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  • Marilyn Saltzman

The Prayer

“When shadows fill our day

Lead us to a place

Guide us with your grace

Give us faith so we’ll be safe”

Sunday morning at breakfast, Irv and I listened to “The Prayer,” performed the night before by an all-star cast at the Together at Home concert. Then we listened to a version by Andrea Bocelli and Tori Kelly, followed by a rendition with Celine Dion and Josh Groban. That led us to more songs by Groban. As I write this, I listen to Kelly singing Leonard Cohen’s “Hallelujah.”

My eyes fill with tears. And I reflect on the power of music, especially at this challenging time of COVID-19, and today, the 21st anniversary of the Columbine tragedy, which forever changed my life and so many others. My response to the music is physiological as well as emotional. I feel the sounds pulsing through my body, my heart and my head.

I grew up listening to opera. I have a clear mental picture of sobbing in front of the small, rabbit-eared, black-and-white television in our Brooklyn living room as I watched my first production of Madame Butterfly. I remember going to the New York City Opera with my mother and sister. As the curtain fell at the end of the first act of La Boheme, my mother glanced over at my tear-stained face. “I knew you would like it,” she said.

When I need a good cry, all I need to do is listen to  the famous arias, “Che gileda menina,” “Si mi chiamano Mimi” or “Quando men vo,” from La Boheme. Or “Memories” from Cats. The first recollection of weeping to “Memories” was a few days before Heidi headed off to Cornell University. We sat on the couch, my arm around her, and I broke into sobs at the thought of my daughter heading to school 1,800 miles away in New York.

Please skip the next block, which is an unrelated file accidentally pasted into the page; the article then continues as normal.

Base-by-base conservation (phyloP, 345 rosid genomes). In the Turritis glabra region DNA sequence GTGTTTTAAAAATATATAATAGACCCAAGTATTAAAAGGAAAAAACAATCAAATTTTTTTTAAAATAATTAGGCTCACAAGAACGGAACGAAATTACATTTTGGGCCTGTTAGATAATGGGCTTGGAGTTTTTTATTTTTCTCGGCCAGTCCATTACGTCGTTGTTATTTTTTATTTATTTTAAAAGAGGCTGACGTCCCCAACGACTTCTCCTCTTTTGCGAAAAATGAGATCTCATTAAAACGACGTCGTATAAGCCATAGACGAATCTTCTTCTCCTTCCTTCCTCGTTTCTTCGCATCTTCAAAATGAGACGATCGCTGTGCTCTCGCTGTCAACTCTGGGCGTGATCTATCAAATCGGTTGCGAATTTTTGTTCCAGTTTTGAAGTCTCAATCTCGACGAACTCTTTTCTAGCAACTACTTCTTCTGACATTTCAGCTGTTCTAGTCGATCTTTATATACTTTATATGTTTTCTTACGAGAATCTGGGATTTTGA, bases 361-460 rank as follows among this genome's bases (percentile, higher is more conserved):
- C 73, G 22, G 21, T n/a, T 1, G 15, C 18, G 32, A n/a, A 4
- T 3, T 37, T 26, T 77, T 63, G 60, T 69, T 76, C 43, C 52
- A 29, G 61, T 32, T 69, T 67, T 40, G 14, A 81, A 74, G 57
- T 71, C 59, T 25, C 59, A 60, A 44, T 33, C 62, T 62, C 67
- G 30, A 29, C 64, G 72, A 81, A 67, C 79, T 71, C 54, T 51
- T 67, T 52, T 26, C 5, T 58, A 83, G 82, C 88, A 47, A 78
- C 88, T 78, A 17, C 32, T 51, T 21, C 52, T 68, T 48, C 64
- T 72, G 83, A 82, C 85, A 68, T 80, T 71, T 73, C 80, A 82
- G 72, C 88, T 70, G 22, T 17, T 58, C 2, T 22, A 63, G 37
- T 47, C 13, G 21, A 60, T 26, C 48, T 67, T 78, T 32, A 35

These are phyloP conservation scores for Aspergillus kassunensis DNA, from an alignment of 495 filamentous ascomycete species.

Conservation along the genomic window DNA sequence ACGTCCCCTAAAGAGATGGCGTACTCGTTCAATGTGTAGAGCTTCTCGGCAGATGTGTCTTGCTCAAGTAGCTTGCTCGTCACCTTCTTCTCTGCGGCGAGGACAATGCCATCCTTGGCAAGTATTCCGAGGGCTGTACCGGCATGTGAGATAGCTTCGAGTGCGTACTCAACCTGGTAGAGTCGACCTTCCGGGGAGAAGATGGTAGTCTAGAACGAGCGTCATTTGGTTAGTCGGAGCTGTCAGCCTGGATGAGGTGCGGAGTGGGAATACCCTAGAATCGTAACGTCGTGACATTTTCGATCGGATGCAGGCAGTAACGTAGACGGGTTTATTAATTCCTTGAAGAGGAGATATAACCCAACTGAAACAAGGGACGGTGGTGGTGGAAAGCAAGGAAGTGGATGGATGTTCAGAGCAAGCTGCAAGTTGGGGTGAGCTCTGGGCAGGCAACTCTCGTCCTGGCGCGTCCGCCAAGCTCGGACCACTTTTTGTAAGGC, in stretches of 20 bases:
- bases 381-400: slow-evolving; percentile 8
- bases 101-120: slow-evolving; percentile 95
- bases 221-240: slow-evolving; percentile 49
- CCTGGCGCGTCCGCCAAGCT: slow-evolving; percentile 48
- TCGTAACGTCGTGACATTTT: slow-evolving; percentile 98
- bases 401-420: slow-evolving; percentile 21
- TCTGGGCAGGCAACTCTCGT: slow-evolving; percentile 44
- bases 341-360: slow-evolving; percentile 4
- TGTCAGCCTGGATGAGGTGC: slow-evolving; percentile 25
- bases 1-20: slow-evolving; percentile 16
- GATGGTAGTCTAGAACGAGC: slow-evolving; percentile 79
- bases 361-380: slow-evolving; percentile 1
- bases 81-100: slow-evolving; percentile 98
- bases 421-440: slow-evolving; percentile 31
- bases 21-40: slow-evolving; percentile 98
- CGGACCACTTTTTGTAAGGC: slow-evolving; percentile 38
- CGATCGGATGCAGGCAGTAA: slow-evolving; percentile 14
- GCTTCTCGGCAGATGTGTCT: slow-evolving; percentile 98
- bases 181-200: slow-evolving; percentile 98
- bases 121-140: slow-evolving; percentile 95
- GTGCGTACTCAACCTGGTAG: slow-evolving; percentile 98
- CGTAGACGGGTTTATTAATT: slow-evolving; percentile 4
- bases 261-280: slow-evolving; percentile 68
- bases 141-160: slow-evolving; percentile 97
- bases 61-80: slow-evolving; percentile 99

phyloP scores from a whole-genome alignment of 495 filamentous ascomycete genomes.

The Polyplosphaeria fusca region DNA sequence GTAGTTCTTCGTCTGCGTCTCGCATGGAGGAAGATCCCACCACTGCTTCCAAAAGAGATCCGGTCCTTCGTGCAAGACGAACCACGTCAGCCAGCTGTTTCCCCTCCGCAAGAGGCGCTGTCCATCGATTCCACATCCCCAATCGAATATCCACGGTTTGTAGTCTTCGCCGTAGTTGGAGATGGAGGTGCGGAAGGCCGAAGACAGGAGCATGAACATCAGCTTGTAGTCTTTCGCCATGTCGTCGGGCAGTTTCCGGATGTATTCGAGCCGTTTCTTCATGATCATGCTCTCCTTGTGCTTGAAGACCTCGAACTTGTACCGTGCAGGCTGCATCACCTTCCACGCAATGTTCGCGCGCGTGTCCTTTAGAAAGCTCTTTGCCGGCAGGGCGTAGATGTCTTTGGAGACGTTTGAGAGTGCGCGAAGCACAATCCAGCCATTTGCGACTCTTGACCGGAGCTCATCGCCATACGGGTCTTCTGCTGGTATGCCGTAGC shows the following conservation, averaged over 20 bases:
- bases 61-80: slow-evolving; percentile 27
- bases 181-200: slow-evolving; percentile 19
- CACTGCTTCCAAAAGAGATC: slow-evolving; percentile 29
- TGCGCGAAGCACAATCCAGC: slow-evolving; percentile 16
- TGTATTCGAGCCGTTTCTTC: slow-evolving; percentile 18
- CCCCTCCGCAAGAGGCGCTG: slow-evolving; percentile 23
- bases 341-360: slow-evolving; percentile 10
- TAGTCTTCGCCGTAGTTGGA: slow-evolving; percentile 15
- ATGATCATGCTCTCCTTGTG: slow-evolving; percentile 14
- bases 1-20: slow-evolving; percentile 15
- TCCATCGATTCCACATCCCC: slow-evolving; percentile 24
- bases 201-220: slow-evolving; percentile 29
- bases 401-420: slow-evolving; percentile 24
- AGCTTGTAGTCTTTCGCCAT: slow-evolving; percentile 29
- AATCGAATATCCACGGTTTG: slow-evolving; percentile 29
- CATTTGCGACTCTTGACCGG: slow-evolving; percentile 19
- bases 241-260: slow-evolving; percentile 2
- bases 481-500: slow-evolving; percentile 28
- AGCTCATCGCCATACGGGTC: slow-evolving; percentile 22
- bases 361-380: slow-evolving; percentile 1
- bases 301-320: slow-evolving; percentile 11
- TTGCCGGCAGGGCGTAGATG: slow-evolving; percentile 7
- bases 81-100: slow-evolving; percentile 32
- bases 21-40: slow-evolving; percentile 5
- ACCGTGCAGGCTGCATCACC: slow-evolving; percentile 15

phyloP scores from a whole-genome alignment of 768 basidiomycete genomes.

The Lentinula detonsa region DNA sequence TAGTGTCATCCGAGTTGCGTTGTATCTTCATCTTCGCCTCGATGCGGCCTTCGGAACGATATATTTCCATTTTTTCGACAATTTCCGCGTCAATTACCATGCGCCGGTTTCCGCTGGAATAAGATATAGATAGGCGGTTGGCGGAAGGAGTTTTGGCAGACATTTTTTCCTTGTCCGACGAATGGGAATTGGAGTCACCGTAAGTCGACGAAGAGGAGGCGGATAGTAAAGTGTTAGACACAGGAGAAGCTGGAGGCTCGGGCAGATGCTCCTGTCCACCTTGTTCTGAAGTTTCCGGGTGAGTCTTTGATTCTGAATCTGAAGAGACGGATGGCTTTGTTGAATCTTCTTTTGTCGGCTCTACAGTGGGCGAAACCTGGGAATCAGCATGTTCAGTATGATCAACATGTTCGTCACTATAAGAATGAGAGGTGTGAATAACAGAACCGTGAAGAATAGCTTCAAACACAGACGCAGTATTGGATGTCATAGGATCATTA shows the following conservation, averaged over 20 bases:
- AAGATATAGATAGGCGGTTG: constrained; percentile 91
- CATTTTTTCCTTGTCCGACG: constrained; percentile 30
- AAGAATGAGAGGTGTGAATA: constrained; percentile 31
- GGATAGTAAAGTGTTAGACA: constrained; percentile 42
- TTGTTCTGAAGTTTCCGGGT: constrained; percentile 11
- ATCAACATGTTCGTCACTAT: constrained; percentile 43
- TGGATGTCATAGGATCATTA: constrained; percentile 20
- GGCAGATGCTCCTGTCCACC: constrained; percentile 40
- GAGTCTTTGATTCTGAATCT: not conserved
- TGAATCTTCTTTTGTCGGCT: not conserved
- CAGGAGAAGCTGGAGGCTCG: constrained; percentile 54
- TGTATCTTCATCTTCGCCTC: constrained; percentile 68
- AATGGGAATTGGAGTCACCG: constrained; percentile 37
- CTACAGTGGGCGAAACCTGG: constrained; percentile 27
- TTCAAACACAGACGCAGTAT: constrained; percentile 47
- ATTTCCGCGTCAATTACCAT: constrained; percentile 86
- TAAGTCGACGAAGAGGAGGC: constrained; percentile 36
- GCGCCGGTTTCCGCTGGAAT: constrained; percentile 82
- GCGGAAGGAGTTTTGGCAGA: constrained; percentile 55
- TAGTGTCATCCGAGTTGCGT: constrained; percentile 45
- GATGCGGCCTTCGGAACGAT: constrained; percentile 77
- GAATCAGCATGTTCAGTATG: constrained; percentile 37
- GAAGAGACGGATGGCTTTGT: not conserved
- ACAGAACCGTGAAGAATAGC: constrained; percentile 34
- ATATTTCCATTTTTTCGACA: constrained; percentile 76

Other musical memory moments: I grabbed Jan’s hand as we listened to the tenor at Central City Opera. I turned to BJ, and we both whispered “wow” as we listened to Joshua Bell perform at the Ford Amphitheatre in Vail. I squeezed Irv’s knee during a Colorado Symphony performance of Beethoven’s Ninth Symphony.

I wonder, is the music so potent because of the memories it evokes – Watching opera with my father? Listening to Cats with Heidi? Sharing moving moments at concerts with family and friends? Or is it the pure beauty of the music? I think it is both, and it doesn’t really matter. The power is palpable.

So as I shelter-in-place and remember the Columbine victims, I will continue to listen to old favorites. And the sound of music will bring tears and solace.

“I pray you’ll be our eyes,

And watch us where we go

And help us to be wise,

In times when we don’t know.”

Lyrics from “The Prayer” by David Foster, Carole Bayer Sager, Tony Renis, Alberto Testa

Never forgotten: Dave Sanders, Cassie Bernall, Steve Curnow, Corey DePooter, Kelly Fleming, Matthew Kechter, Daniel Mauser, Daniel Rohrbough, Rachel Scott, Isaiah Shoels, John Tomlin, Lauren Townsend, Kyle Velasquez

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